Jones (whose soft tummy and swelling breasts
are not a statement but the result of just giving
birth) and former Baywatch star Gena Lee

Nolin (who claims to love her new curves, now
that she's up to 129 lbs. on her 5'9" frame).
What these women and Playboy's women all
have in common is a rack, be it a baby fat, post-
baby-fat or a silicone-induced rack. Tits, no
matter their origin, make 120 lb., 5'11" models
like Heidi Klum and Giselle "curvy" and "fem-
inine"; their boobs are heralded as double-hand-
edly responsible for the end of heroin chic and
self-starvation.
Is causing self-doubt exploitive? In Play-
boy's case, yes - they make a fortune off of it.
Playboy's first cover model, Marilyn
Monroe, is the ultimate symbol of 20th Cen-
tury female exploitation - and insecurity.
Playboy contributes to an environment where
women feel insecure, and capitalize on their
desire to prove themselves worthy - making
them think they are beating the system, yet
they are becoming its ultimate victim.
The weird thing about Playboy's models
is that they, despite being crowned Perfect
Woman with a photo spread and intimate
wax job, don't look radiant. They know
damned well what their breasts and hair once
looked like, what their faces look like with-
out crazy amounts of makeup, what their butt
looks like without self-tanner. But they were
convinced that "themselves" wasn't good
enough, and all the foundation in the world
can't mask the fear of not quite meeting a
warped standard. And that's not very sexy.
Emily Achenbaum's column runs every
other Monday. Give her fedback at
www.michigandaily.comfrum or via
e-mail at emilylsa umich.edu.

0.

Henson sells out to
lucrative Yankee deal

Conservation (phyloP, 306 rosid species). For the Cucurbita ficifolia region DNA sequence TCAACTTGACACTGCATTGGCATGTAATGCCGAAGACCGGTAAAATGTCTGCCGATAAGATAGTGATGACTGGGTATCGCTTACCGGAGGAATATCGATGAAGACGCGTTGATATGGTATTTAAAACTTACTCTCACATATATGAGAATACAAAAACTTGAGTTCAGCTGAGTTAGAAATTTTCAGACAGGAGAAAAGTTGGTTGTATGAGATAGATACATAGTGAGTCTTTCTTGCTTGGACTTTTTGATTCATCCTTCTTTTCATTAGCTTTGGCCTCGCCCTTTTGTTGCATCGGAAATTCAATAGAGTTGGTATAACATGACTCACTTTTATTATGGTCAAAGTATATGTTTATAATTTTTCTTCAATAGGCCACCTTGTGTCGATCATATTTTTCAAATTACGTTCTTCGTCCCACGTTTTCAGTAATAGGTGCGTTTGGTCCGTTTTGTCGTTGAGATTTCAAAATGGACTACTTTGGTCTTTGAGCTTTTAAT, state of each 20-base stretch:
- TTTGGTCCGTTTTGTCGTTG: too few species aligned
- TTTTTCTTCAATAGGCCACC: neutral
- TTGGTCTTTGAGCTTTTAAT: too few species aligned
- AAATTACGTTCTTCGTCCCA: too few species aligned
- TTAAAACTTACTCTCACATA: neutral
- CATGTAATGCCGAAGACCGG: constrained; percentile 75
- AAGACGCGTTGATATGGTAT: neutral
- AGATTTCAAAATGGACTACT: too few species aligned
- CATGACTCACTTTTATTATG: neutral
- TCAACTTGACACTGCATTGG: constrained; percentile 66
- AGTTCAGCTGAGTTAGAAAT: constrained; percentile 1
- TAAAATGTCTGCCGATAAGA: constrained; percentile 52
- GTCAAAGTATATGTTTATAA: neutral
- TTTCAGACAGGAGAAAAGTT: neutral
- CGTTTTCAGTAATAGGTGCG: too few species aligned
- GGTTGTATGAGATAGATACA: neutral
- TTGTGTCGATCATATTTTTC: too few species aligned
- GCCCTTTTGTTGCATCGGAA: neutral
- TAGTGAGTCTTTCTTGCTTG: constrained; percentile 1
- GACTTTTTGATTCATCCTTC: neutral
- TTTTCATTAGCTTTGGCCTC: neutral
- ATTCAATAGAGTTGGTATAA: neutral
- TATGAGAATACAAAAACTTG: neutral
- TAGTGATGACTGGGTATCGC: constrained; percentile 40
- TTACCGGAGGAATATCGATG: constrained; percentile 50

TO THE DAILY:
Say it ain't so, Drew. I must say that the
recent news of Drew Henson's signing with the
Yankees leaves me just a bit disillusioned. It's
not the fact that Henson gave up a promising
football career for baseball - baseball is a very
fine sport. The thing that gets me about this
signing is that Henson signed with the Yan-
kees, a team that has the highest payroll in the
major leagues, nearly twice that of my beloved
Detroit Tigers.
In a recent press conference, Henson said,
"Why not go to the team with the most tradi-
tion, with the best chance to win?" Now, impli-
cations for the inadequacy of Michigan aside, I
think that Henson is misunderstanding what it
means to win. No one will deny that the Yan-
kees have won three of the past four World
Series. But I would certainly deny that a team
so obviously built on money - the kind of
money that drew Henson away from a possible
Heisman Trophy - deserves to be called a
"winner." Winners are characterized by grit, by
determination, by a refusal to give in. The 1984
Tigers were that kind of team. The 1997
Wolverines were that kind of team.
Henson may or may not be a winner in his
professional career. A bite out of the Big Apple
will bring him no closer to that goal. As for
myself, I look forward to seeing Henson's
debut at Comerica Park. Without a doubt, I will
cheer as Henson's name is announced and he
steps to the plate. And I will cheer even louder
when the Yankees lose.
DANIEL PROPSON
Education senior

'The landlords need to stop raising rents before they
drive everyone - entrepreneurs and franchises away.'
- Amer Bathish, owner ofnAmer's delis and Cava Java coffee house,
last week on Caribou Coffee's decision to close its State Street
location because of the skyrocketing cost of rent in Ann Arbor.
I WAS REALLY GLA TO SEE
THEM WIN. NOSObY ELSE
THAT WAS IN THE RUNNN